Yes, You Can Learn to Love Exercising
The scientific evidence is indisputable. We all need to exercise if we want to live longer, healthier, and happier lives. So why don’t we? Studies show that somewhere between 28 percent and 50 percent of all Baby Boomers don’t exercise at all, despite mountains of data documenting why we should.
That disconnect isn’t hard to understand. Your responsible, goal-directed self, the one who flosses and pays bills on time, says, “I really need to get out of my chair and go exercise.” Meanwhile, another inner voice is whispering, “I’ll do that tomorrow. Right now I’d rather (fill in the blank).”
This internal tug of war can stymie even the best intentions. As Harvard psychologist Daniel Pink has pointed out, the human brain evolved to deal with immediate threats and rewards, not long-term concerns like avoiding a heart attack 20 years from now. So it’s no wonder some three-fourths of our New Year’s resolutions go by the wayside by within a week, as researchers have found.
Luckily, the situation is far from hopeless. If you genuinely enjoy exercising and want to do it, the conflict disappears.
oes that sound impossible? Remember that in any fitness program, as in any sport, a lot of the heavy lifting is mental. Here are some ways to stop disliking exercise and start embracing your inner athlete.
Change how you frame it. When you think about going to exercise, does some part of you groan inwardly and start groping for reasons to do something else? You may be reacting that way automatically, without even realizing it.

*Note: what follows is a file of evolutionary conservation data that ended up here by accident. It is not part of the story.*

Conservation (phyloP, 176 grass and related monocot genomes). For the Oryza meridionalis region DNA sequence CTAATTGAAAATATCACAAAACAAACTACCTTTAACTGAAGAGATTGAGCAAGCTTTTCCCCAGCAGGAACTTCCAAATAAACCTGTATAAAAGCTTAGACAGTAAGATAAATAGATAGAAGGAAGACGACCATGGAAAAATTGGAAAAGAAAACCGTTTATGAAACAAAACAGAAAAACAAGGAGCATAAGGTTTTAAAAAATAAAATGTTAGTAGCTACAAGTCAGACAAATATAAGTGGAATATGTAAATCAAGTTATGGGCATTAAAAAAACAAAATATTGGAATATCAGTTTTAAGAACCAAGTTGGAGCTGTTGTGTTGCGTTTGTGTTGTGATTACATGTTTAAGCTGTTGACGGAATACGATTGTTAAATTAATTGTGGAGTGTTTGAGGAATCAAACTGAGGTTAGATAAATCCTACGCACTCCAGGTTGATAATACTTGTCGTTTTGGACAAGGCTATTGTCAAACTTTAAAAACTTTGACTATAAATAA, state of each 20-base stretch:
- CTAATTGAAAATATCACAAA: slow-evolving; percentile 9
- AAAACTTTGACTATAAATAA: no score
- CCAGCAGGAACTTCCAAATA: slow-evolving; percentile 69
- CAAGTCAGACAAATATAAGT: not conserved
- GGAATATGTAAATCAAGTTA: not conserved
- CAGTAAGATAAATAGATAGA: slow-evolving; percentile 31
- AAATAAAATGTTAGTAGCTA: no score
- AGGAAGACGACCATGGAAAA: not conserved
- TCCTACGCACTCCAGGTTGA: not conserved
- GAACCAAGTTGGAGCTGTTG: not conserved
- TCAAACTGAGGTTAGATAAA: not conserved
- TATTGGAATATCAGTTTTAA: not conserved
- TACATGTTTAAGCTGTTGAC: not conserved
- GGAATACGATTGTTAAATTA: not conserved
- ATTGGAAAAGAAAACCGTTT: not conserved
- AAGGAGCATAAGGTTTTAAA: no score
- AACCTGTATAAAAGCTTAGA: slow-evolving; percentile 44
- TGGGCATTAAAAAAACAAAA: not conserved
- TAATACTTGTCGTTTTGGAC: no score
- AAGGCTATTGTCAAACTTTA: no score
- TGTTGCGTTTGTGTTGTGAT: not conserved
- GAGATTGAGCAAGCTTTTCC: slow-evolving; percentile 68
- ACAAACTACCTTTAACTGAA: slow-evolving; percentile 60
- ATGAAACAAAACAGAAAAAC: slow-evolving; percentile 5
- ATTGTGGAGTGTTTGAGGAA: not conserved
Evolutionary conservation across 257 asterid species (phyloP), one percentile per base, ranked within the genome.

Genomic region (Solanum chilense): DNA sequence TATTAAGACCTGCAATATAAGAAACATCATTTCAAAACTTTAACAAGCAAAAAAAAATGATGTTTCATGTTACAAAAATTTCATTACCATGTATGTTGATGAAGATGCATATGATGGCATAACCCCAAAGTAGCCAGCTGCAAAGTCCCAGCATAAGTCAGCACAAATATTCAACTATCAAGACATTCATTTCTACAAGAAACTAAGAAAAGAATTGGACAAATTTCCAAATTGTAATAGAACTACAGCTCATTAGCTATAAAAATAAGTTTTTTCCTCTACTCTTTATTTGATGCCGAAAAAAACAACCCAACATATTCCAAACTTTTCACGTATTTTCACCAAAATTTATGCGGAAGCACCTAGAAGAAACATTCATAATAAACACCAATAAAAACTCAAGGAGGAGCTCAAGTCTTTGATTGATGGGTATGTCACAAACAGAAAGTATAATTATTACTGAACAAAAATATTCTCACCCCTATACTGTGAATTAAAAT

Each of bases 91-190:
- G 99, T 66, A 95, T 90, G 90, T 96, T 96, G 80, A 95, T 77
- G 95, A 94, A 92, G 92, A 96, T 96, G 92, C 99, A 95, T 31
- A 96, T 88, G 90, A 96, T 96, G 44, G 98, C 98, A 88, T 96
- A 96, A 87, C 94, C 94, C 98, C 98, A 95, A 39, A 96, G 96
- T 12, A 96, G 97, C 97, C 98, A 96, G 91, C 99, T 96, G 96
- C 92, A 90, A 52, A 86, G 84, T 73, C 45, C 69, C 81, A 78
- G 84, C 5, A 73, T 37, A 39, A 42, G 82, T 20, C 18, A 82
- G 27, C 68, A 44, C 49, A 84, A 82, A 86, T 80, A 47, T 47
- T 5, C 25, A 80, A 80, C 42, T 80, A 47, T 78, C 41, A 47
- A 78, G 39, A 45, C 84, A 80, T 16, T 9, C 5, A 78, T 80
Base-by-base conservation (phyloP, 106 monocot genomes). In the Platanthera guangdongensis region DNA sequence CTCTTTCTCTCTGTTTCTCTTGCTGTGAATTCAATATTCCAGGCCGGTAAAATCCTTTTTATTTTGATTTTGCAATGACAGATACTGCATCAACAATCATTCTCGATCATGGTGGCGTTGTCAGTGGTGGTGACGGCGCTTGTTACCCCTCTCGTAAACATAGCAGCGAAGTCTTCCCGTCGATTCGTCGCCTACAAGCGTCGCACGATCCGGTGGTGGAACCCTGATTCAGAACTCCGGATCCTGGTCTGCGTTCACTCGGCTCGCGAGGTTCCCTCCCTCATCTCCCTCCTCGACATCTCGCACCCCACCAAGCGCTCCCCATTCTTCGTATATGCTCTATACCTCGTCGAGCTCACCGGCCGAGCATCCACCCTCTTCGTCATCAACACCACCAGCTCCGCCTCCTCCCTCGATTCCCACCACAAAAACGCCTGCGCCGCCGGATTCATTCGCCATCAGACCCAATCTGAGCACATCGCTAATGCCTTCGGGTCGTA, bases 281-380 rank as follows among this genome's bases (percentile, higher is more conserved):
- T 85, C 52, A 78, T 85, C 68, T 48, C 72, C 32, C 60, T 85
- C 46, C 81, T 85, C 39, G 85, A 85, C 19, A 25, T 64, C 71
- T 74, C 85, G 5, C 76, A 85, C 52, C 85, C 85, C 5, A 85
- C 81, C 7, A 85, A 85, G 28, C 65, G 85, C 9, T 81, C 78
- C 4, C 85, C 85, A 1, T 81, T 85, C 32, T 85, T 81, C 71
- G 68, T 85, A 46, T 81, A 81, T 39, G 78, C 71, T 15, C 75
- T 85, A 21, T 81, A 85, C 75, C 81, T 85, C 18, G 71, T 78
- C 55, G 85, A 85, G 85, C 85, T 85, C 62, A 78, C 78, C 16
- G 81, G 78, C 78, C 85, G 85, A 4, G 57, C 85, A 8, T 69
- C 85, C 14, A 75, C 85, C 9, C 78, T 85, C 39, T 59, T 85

If you find yourself thinking of exercise as a tedious chore, replace that narrative with a more affirmative one. Think of it as going in for an energy boost, which exercise really is. That puts the accent on the reward—that burst of energy and vitality that comes after a little honest exertion. You could also think of your workout as “me” time, your respite from the noise of the world, or a chance to learn more about your body and what it can do. You could even turn it into a social occasion by walking with a buddy or going to an exercise class.
It also helps if you schedule your exercise sessions as standing appointments, written on your calendar in ink. That takes decision-making out of it; going to a class or the gym is simply what you always do at that time on that day. Keep it up, and you might even find yourself looking forward to your next exercise date.
Be immersed. Time flies when you are deeply engaged in something. Instead of thinking about your workout, be fully present in it. That means connecting your mind and body, so you can set aside extraneous thoughts, focus on what you’re doing, and tap into your body’s innate knowledge of how to move.
How do you achieve the heightened awareness and relaxed concentration it takes to bring mind and body together? Focusing on the breath is a technique yogis have relied on for centuries. Before doing an exercise in the gym, take a moment to breathe in a controlled rhythm you can synchronize with the exercise, inhaling at the starting position and exhaling with the exertion. That will help you focus.